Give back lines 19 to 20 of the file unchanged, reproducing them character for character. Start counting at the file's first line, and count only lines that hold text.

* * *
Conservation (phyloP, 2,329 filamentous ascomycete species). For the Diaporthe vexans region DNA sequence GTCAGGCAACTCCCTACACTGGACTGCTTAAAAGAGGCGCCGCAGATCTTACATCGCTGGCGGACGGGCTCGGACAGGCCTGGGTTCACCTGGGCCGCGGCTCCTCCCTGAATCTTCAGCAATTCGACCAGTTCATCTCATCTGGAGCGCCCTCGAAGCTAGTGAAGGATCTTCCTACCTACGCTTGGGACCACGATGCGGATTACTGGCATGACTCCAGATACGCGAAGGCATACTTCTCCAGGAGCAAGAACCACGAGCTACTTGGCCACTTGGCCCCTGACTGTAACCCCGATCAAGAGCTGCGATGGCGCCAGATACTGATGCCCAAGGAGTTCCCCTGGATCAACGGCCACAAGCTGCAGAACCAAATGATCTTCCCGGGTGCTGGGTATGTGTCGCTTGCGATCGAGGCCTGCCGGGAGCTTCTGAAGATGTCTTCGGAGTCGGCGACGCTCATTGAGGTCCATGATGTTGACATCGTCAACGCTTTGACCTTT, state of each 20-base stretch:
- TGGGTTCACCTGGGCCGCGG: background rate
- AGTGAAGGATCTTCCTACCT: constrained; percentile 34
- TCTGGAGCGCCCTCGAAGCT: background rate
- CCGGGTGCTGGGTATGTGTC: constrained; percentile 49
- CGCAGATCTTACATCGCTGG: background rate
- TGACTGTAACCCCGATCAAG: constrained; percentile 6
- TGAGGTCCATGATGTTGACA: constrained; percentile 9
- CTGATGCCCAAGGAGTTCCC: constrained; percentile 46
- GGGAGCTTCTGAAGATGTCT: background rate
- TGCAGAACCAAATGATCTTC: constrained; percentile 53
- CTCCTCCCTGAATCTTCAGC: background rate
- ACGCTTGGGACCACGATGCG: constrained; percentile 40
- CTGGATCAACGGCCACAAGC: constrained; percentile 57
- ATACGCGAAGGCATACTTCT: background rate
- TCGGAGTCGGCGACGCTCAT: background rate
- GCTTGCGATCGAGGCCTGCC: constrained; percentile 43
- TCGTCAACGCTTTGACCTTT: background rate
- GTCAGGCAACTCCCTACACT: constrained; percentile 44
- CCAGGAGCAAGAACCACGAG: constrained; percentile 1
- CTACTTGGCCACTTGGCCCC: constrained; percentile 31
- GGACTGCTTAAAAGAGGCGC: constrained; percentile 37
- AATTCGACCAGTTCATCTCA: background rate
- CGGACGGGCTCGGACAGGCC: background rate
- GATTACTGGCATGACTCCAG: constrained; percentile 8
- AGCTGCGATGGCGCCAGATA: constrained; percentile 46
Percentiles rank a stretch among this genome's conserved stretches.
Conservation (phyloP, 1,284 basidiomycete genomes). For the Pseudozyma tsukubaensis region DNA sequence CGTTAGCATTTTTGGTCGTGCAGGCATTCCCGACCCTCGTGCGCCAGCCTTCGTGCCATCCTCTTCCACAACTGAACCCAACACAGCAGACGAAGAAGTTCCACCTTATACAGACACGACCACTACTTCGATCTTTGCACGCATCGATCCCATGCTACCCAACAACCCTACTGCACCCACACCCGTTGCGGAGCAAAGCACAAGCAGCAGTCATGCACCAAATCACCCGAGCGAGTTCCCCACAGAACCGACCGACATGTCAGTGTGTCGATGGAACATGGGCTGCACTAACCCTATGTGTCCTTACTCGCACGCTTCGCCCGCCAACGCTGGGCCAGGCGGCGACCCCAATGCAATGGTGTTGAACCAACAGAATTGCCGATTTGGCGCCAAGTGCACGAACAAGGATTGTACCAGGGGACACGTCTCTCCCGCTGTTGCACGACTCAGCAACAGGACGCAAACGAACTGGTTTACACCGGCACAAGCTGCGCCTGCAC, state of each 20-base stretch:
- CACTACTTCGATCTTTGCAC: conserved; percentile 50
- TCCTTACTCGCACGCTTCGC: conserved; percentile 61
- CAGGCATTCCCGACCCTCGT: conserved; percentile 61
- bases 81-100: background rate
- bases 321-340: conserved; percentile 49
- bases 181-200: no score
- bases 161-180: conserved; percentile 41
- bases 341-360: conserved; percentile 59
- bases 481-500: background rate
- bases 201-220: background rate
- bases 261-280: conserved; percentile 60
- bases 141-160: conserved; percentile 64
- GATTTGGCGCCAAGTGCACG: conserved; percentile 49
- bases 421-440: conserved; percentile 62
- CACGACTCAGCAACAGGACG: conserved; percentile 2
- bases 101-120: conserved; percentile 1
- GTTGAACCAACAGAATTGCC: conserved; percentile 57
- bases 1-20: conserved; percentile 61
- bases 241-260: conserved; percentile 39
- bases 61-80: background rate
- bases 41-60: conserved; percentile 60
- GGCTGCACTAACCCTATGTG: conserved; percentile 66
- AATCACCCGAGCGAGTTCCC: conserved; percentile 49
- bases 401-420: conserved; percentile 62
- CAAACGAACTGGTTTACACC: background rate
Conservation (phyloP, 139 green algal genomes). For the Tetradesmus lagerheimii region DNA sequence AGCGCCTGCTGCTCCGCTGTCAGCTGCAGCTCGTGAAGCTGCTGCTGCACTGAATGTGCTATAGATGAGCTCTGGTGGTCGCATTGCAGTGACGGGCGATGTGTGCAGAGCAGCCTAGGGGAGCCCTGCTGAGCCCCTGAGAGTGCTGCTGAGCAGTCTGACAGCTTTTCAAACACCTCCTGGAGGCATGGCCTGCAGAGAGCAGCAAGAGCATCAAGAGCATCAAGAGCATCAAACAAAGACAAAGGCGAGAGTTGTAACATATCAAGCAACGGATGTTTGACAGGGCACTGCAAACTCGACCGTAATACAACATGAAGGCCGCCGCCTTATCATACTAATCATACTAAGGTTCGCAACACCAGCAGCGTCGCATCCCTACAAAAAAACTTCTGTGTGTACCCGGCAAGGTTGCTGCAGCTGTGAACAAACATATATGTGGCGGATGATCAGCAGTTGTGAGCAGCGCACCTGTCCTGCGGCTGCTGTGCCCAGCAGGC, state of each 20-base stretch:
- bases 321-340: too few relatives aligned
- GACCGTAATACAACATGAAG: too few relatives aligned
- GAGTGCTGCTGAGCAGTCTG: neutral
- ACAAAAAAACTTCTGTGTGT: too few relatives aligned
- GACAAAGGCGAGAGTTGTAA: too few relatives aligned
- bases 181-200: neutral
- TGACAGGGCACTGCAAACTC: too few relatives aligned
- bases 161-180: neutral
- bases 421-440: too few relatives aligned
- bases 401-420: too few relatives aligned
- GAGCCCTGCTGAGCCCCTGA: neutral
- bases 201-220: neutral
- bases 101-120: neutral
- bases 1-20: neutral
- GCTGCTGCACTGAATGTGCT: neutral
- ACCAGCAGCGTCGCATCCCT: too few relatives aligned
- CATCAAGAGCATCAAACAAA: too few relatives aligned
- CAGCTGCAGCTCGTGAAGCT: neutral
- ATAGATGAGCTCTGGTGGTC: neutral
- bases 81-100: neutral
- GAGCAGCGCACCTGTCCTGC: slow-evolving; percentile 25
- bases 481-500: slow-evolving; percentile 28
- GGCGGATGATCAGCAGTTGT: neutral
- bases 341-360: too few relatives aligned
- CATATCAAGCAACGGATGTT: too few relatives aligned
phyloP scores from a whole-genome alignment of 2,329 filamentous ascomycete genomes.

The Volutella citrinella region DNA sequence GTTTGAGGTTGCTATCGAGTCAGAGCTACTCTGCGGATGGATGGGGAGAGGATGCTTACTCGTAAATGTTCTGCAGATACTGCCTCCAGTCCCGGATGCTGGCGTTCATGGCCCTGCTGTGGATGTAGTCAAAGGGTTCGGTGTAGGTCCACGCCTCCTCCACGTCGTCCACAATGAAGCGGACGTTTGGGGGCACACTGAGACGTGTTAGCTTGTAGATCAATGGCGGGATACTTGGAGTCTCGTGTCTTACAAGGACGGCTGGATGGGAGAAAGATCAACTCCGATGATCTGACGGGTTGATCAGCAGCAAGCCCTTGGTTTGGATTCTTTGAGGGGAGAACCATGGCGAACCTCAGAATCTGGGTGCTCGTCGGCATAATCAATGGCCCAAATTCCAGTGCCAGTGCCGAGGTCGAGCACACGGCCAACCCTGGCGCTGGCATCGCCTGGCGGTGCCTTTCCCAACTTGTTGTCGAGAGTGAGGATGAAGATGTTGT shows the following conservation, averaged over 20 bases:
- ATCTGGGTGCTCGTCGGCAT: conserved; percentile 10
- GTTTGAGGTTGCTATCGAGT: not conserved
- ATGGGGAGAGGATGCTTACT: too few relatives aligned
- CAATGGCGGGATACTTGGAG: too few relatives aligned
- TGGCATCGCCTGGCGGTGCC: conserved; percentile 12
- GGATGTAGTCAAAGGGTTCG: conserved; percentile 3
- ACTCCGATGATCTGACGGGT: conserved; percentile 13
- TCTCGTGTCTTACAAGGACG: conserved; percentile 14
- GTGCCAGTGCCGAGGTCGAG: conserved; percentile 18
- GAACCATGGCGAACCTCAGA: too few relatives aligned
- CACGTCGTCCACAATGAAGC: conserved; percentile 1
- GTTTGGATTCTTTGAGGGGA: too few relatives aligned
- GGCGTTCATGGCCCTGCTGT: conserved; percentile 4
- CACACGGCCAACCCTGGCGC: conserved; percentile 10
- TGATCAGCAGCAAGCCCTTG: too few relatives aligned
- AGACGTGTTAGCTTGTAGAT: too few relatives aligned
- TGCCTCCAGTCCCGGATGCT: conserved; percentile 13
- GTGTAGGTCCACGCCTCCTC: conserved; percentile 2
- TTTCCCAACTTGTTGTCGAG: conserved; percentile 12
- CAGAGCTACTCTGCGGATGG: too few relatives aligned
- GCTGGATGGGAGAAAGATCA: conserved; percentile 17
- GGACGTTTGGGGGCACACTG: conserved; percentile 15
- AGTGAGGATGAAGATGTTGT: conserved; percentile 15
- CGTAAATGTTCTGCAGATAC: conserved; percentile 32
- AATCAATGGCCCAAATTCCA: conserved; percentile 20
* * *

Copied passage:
- GTCAGGCAACTCCCTACACT: constrained; percentile 44
- CCAGGAGCAAGAACCACGAG: constrained; percentile 1